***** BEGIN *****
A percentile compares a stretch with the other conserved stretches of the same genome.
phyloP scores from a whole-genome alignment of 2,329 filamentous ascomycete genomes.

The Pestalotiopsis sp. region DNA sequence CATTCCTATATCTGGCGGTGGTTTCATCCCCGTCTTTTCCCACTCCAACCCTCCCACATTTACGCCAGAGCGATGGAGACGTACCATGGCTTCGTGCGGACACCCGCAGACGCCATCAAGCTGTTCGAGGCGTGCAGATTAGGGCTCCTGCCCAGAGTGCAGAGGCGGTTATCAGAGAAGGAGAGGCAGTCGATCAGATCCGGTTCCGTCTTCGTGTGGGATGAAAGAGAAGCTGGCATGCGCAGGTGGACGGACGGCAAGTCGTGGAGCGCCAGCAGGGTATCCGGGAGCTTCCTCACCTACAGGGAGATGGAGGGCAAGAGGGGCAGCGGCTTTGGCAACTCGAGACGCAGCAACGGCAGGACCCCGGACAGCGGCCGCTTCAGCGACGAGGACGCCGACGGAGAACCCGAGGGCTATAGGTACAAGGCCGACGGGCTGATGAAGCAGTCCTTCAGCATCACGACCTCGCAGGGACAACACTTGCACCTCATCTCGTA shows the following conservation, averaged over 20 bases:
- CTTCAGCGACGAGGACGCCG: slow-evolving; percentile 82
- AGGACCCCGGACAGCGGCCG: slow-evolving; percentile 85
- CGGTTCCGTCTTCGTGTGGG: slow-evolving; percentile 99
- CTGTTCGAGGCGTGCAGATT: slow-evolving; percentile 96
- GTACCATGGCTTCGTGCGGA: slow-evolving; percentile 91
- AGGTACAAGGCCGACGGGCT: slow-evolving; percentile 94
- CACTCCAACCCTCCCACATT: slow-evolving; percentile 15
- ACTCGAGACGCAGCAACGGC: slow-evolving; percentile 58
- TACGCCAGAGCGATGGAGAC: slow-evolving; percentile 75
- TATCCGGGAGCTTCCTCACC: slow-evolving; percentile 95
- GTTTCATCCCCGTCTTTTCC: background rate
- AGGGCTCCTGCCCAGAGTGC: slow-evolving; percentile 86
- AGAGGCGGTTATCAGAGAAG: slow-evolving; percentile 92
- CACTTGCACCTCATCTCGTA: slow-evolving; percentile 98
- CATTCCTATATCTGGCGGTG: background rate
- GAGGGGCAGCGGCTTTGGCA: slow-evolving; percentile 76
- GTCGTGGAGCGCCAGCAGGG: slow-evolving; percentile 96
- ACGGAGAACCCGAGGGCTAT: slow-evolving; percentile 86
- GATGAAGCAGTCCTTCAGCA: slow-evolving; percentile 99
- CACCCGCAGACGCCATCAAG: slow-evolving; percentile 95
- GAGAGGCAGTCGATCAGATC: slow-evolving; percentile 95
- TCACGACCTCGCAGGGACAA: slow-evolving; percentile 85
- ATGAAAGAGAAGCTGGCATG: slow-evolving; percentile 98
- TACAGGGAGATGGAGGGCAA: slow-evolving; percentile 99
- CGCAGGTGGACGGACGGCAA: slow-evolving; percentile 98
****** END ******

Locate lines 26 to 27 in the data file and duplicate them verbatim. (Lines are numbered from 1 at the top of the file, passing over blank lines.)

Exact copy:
- ATGAAAGAGAAGCTGGCATG: slow-evolving; percentile 98
- TACAGGGAGATGGAGGGCAA: slow-evolving; percentile 99